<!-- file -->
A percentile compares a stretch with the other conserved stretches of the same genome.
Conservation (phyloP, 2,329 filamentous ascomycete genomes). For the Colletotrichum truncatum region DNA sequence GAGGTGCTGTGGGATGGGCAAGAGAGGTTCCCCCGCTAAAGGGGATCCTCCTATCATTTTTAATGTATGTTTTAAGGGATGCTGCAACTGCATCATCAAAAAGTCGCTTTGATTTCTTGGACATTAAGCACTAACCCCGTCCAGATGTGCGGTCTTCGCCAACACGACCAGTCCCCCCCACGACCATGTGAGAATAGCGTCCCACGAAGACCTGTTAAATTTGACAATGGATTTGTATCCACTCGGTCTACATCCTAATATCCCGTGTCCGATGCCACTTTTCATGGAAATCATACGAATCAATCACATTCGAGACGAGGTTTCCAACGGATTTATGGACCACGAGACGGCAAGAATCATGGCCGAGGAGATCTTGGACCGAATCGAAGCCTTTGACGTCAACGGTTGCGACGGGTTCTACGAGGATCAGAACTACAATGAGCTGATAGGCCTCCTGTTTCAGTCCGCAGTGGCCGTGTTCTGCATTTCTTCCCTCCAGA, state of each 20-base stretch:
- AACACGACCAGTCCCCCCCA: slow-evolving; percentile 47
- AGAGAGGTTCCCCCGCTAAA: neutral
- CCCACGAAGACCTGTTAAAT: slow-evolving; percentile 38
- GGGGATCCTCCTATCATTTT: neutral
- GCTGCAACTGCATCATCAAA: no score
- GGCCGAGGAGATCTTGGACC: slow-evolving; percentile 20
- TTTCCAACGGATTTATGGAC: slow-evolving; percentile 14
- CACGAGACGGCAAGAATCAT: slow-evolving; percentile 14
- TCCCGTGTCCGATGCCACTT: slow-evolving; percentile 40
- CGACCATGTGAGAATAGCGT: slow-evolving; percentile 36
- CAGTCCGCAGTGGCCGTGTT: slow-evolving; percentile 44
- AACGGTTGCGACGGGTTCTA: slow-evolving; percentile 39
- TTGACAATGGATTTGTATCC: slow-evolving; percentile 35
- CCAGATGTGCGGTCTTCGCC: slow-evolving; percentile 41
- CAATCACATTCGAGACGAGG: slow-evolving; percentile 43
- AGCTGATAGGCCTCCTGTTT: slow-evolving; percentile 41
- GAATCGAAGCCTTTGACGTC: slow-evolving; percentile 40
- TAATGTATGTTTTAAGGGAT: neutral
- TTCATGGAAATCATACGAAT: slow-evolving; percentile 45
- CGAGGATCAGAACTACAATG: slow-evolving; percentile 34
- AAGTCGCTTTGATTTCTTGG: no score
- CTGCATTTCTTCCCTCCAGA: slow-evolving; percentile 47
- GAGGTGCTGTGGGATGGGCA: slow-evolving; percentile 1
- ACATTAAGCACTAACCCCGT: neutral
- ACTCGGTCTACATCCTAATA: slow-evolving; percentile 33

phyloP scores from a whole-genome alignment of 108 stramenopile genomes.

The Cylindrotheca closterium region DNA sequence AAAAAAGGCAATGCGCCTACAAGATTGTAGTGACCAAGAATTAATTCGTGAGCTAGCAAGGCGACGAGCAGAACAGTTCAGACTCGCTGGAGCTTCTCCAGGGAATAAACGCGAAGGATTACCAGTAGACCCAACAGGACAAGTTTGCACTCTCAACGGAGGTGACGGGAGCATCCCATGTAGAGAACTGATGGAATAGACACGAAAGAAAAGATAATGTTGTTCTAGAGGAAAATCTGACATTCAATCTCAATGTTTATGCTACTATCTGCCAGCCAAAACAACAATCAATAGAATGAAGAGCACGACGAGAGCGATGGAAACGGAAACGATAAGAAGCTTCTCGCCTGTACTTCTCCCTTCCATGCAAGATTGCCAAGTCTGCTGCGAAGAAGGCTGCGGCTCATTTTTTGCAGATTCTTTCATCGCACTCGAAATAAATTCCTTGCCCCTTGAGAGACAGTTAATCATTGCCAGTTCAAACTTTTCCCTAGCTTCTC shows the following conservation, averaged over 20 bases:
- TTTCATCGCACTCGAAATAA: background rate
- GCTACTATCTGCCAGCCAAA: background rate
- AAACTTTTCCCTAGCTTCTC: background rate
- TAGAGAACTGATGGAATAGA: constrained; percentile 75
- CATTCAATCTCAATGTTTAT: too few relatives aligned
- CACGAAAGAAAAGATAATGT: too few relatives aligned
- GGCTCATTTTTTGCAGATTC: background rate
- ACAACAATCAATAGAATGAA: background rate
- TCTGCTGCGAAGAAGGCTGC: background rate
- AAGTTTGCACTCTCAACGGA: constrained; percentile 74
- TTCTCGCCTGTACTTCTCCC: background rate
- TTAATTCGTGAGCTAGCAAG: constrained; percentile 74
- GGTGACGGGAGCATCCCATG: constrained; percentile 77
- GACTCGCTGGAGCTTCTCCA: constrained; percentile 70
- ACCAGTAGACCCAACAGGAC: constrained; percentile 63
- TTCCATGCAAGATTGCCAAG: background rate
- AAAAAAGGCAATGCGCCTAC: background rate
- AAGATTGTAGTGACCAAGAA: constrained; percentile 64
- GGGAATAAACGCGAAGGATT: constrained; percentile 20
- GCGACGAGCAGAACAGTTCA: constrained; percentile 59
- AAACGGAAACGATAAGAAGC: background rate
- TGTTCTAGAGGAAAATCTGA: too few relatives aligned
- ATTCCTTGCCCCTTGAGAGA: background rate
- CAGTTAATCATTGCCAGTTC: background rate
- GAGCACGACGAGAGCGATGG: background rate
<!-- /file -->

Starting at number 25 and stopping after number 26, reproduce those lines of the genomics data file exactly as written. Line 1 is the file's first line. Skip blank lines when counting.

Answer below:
- GAGGTGCTGTGGGATGGGCA: slow-evolving; percentile 1
- ACATTAAGCACTAACCCCGT: neutral